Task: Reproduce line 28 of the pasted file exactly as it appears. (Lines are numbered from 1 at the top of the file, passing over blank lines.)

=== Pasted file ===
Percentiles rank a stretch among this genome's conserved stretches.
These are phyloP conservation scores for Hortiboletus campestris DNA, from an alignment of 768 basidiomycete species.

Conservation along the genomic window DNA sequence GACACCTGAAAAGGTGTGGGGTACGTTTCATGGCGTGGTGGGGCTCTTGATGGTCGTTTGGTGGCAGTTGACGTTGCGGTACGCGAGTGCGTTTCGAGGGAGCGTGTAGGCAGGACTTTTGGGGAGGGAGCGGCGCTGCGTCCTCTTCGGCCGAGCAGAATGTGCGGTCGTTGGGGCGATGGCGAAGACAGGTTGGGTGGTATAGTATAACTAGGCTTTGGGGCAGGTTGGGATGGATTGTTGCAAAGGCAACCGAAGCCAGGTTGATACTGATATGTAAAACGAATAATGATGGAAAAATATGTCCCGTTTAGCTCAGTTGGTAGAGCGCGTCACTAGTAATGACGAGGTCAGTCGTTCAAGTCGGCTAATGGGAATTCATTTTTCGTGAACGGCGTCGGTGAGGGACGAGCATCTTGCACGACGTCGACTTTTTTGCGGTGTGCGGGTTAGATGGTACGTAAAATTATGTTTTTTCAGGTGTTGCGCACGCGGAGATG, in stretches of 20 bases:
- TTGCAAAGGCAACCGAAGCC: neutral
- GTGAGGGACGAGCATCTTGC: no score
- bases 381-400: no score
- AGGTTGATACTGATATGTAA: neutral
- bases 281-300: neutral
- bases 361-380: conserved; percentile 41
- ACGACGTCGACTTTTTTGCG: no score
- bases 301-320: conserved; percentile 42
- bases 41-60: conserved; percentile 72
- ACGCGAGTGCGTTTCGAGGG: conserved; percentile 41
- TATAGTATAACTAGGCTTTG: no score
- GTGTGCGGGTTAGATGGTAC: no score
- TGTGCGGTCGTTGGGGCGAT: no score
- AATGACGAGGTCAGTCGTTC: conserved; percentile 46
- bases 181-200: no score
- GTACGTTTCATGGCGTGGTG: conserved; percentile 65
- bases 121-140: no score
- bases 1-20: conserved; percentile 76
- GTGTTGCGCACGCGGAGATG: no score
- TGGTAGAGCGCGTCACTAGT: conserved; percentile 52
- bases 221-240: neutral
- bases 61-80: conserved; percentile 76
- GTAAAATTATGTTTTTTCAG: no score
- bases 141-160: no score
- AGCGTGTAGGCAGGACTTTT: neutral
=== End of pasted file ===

- AGCGTGTAGGCAGGACTTTT: neutral